Howardism Musings from my Awakening Dementia
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Cultural and Mystical Fusions

I know, yet another esoteric title, but I've been wondering about something that I can't quite describe any other way. Let me begin with a story… you probably don't know Cuauhtlatoatzin, nor could you probably pronounce his name (so it is a good thing he changed his name to Juan Diego), but you may heard of Our Lady of Guadalupe.

Juan Diego was a native Mexican, a Nahuan actually, who was described as a ascetic mystic who converted to Christianity. In the winter of 1531, the Virgin Mary appears to him and tells him that she wants a cathedral built on Tepeyac Hill (on the eastern edge of Mexico City). The local bishop doesn't believe him and needs some signs… well, you can probably guess how this story ends. The cathedral is the second most visited shrine in Catholicism, a few years ago, Juan was sainted, and no one can remember that bishop's name.

But it isn't the story itself that has me thinking… Was it coincidence that Tepeyac Hill was a spot where an Aztec temple to the goddess Tonantzin stood? I don't think so. This cathedral (and the story) marks a cultural fusion between the native people's beliefs and the new conquerering religion.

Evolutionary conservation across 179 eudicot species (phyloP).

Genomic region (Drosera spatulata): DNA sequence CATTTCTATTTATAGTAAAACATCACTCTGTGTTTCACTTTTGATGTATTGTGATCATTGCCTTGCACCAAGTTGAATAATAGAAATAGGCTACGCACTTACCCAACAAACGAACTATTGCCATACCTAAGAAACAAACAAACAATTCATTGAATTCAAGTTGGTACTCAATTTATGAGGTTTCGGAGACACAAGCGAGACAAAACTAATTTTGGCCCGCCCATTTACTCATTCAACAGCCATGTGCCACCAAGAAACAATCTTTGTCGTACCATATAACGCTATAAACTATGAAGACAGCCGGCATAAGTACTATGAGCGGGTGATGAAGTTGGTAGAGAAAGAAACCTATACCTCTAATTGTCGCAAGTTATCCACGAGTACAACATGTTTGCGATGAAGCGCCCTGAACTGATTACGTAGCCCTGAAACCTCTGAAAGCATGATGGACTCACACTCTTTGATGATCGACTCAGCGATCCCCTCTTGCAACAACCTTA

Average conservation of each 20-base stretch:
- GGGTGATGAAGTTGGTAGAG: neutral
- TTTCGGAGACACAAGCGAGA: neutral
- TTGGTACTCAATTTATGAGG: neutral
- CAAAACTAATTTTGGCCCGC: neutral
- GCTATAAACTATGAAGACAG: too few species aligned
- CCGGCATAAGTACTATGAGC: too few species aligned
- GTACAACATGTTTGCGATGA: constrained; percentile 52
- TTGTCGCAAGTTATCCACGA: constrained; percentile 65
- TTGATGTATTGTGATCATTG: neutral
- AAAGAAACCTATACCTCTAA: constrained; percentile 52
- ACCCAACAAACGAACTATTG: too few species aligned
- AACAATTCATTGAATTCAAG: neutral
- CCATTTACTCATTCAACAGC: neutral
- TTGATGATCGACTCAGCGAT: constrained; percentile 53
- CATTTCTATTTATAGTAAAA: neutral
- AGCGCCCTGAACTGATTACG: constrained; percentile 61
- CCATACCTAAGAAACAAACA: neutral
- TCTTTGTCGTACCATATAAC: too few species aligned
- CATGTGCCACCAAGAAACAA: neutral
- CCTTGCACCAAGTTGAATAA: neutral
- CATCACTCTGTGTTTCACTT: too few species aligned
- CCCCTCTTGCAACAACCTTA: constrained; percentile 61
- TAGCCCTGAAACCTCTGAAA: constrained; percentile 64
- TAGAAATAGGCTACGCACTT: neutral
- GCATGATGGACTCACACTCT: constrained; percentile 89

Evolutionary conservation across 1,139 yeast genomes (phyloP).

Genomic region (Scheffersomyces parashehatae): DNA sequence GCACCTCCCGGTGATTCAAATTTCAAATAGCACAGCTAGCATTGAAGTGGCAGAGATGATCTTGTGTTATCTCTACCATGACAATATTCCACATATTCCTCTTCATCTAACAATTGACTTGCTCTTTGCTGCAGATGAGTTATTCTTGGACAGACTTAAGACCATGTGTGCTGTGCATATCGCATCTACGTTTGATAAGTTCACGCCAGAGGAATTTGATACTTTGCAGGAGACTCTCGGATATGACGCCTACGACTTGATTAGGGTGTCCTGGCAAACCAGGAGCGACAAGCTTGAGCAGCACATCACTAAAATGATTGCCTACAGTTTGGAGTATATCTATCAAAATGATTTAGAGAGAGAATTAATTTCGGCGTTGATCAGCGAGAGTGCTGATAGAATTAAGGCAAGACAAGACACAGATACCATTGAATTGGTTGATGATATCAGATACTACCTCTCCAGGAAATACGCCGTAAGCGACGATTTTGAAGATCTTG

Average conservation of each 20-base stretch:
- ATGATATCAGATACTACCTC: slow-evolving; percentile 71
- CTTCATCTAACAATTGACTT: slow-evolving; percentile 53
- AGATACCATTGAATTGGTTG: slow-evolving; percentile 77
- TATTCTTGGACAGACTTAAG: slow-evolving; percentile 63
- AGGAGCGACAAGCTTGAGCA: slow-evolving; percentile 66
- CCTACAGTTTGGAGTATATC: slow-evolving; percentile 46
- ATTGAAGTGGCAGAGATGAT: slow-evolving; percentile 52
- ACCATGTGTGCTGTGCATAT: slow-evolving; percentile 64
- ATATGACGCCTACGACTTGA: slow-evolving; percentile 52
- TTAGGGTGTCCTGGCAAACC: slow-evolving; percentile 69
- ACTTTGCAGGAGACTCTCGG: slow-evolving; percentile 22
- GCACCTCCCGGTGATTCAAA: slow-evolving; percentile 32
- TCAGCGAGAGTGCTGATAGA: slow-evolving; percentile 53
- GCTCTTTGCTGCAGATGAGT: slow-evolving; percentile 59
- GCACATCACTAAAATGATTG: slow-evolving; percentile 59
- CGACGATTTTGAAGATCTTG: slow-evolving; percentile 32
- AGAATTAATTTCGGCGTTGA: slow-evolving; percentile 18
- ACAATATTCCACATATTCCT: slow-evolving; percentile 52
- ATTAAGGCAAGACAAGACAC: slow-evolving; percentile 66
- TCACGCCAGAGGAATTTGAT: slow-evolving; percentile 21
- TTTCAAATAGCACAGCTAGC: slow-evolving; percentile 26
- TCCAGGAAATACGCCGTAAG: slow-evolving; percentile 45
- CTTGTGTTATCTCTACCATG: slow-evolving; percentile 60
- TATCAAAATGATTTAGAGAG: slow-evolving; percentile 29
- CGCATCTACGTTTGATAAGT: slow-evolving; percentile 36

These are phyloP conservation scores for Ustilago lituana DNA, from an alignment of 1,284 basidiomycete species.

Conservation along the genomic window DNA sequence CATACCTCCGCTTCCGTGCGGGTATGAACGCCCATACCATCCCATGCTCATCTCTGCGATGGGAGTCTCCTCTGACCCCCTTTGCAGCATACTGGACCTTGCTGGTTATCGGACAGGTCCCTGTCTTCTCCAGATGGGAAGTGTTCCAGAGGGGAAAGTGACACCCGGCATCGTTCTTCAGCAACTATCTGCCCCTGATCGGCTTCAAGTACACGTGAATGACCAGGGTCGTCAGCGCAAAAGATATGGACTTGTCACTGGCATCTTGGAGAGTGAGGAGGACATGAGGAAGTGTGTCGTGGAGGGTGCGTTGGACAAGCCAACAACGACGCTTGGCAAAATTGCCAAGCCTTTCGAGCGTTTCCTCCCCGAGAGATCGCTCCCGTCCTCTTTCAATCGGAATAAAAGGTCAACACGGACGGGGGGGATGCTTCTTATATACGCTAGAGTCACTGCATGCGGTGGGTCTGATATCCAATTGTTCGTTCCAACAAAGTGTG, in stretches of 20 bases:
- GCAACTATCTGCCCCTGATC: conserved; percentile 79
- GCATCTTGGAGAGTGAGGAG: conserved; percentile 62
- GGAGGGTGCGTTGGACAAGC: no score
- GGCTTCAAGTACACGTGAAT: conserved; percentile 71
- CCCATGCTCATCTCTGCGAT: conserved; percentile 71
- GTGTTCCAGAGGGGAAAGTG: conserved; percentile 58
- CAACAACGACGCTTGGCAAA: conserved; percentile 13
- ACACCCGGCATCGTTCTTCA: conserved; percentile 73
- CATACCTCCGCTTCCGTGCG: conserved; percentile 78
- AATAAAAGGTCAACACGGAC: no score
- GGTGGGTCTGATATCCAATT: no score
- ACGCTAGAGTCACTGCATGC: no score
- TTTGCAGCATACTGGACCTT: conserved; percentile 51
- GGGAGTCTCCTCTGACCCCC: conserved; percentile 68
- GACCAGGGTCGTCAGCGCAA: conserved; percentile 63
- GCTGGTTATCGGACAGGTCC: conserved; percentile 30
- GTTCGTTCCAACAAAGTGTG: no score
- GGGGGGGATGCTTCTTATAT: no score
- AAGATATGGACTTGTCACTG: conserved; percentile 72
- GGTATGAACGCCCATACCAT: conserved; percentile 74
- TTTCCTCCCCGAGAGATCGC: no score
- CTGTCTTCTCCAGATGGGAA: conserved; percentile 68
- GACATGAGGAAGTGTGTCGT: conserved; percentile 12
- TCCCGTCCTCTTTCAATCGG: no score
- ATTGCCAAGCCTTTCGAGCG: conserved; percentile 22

Throughout history, this sort of fusion is extremely common, but I had always wondered whether this fusion of cultures is pre-meditated or does it just happen? And by the term, "just happen", I am referring to the laziness factor

Let's suppose our tribe just conquered another city. Clearly, our god must be better than theirs, so we must appease our god (and gloat) by tearing down the loosing god's temple and building one to our own. At least that is what our cleric says. After the gleeful destruction are we going to head to the quarries for some rocks? No way, we'll just use the stones from the temple we pulled down. Are we going to haul the stones to our temple's new location? No way, we'll just build on the foundation of the loosing god's temple. The laziness factor at work, and that's how we got the Cathedral of Notre Dame and many others.

Sometimes the laziness factor is so strong only the name plate on the door is changed. Once upon a time, there was this goddess named Bridget (or Bride) who would show up on her holy day (February 2nd) to help with birthing the lambs and people, and generally bless the place. She had a temple in Kildare, Ireland where her priestesses lived and kept a perpetually burning flame.